In keeping with these objects and others which may become apparent, the cable connector of this invention is used with a thin walled internally mounted electrical work box or a thicker-walled externally mounted electrical work box.

The cable connector of this invention has the features of the connector of Gudgeon '807, but it has been modified so that it can also be used with thicker-walled, external electrical work boxes having threaded holes. One of the snap-fit noses of the cable connector of Gudgeon '807 has been replaced with a nose having external threads, which are engageable with threads in the access holes of external work boxes.

The universal electrical cable and work box connector can be used with a thin-walled internal electrical work box for snap-in installation or for a thick-walled external electrical work box for threaded engagement. It includes a front nose section, a rear section having external threads with the rear section tapering inwardly toward a rear end of the electrical work box connector, and a central ridge section between the front and rear sections, with grooves separating the central ridge section from the aforementioned front and rear sections.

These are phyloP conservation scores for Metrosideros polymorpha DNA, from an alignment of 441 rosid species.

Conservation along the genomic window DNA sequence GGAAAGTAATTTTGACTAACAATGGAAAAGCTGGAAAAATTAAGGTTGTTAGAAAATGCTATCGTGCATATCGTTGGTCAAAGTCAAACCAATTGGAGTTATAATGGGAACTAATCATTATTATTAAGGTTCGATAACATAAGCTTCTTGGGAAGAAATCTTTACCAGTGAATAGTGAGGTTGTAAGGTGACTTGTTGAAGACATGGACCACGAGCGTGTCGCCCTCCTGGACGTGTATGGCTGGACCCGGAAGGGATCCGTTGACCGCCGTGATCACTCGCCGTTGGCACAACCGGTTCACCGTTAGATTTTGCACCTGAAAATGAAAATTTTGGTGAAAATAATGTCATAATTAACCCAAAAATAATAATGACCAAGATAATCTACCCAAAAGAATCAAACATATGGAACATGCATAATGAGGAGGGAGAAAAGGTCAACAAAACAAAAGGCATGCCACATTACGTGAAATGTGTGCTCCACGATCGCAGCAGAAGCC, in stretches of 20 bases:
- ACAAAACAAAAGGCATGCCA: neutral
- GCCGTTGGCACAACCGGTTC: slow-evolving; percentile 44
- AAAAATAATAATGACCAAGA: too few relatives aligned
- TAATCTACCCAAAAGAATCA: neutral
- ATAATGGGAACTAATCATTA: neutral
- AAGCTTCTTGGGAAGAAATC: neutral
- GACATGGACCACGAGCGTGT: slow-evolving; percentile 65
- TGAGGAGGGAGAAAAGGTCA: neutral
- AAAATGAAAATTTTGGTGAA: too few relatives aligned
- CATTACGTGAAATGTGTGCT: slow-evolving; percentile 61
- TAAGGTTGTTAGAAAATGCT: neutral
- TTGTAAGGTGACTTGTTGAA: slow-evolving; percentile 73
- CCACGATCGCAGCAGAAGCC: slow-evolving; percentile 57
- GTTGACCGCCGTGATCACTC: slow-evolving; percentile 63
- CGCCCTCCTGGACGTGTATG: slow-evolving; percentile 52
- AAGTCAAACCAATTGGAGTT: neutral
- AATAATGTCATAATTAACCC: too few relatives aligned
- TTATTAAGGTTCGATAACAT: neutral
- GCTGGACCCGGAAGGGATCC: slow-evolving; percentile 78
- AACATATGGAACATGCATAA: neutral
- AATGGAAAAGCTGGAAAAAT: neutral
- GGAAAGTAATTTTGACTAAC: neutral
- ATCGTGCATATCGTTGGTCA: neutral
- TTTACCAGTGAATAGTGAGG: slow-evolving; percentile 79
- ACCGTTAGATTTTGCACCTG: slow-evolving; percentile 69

The cable connector has a central orifice containing an angled wire clamp member and a longitudinally extending slot extending the length thereof to allow the cable connector to be squeezed together for insertion of the front or rear section through an opening in an internal electrical work box.

The tapering of the threaded rear section prevents interference from its external threads during an outside-in snap-in installation. The external threads are adapted to engage threads in an opening of an external electrical work box having corresponding internal threads.

The longitudinally extending slot allows the cable connector to be squeezed slightly to start engagement of the corresponding external and internal threads.